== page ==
Keele researchers leading £1.5m study to improve care for children with musculoskeletal pain
A research team led by Keele University is working to improve understanding and care for children with musculoskeletal pain in their joints and muscles, to improve their treatment and ways of managing their pain.
Conditions like feet, knee or back pain are common in children and are a leading cause of disability across the world. But despite being so prevalent, there has been very little research into childhood musculoskeletal pain, particularly what treatments are given to children with these conditions, or how they and their parents feel about their experiences.
Having good experiences with doctors could be important in shaping how these children cope with pains such as these, and how they manage their pain later as adults. It is also thought that giving children appropriate information when they visit their doctor could help them and their parents feel more confident to deal with pain, both now and as they progress into adulthood.
To address this lack of information, the team has received almost £1.5m for a study from the NIHR and Versus Arthritis, to undertake an important research study with the overall goal of improving children’s understanding and management of their pain.
They will speak to children and their parents to learn more about their experiences of visiting doctors for painful musculoskeletal conditions, and how their experiences might shape how they cope with pain both as children and into their adult lives.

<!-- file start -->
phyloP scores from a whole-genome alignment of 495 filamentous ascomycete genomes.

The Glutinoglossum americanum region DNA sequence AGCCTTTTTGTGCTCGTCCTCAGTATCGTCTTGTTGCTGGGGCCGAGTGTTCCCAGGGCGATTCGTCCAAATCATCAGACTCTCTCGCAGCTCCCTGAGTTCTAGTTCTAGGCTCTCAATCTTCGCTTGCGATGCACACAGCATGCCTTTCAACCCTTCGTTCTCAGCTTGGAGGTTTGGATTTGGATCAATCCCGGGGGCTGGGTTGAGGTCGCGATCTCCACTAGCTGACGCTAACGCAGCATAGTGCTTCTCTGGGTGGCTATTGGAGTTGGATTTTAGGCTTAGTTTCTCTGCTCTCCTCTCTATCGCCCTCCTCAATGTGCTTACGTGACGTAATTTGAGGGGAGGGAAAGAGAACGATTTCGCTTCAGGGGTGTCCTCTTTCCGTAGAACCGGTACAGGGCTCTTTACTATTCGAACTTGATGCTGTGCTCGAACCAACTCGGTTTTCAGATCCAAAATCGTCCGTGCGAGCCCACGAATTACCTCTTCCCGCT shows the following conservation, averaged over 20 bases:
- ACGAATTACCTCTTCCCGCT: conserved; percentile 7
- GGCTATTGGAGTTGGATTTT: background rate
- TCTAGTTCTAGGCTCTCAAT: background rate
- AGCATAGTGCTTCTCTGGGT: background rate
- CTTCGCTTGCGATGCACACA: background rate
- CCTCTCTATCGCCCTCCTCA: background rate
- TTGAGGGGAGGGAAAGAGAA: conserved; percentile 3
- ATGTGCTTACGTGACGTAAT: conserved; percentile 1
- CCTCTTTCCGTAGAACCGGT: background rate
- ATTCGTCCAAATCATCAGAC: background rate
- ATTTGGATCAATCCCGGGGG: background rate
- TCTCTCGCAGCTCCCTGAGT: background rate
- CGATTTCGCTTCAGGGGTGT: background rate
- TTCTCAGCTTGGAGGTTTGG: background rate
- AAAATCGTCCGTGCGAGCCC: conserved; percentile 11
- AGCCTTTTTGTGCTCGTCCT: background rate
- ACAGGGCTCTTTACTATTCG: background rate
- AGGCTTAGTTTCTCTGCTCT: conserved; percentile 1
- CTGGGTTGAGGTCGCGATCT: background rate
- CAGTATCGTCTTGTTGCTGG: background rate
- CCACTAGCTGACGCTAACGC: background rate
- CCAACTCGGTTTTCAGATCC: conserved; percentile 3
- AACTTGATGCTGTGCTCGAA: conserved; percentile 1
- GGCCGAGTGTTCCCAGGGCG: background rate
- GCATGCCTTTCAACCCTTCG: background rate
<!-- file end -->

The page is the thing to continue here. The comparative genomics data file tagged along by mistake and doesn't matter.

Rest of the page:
Led by Keele’s Professor Kate Dunn, the researchers will also speak to healthcare professionals during the study to learn more about how care is delivered for these patients usually, and will look at anonymised healthcare records to see how widespread these issues are, and what treatments are commonly used.
They will also work with children and adolescents to develop a new package of information and support materials to improve children’s experiences of pain.
Professor Dunn said: “There is a massive research gap among this important group of children and young people. We are very excited to learn much more about their patterns and experiences of pain and its management, and work with the children and young people to develop resources that are helpful and relevant for them.”
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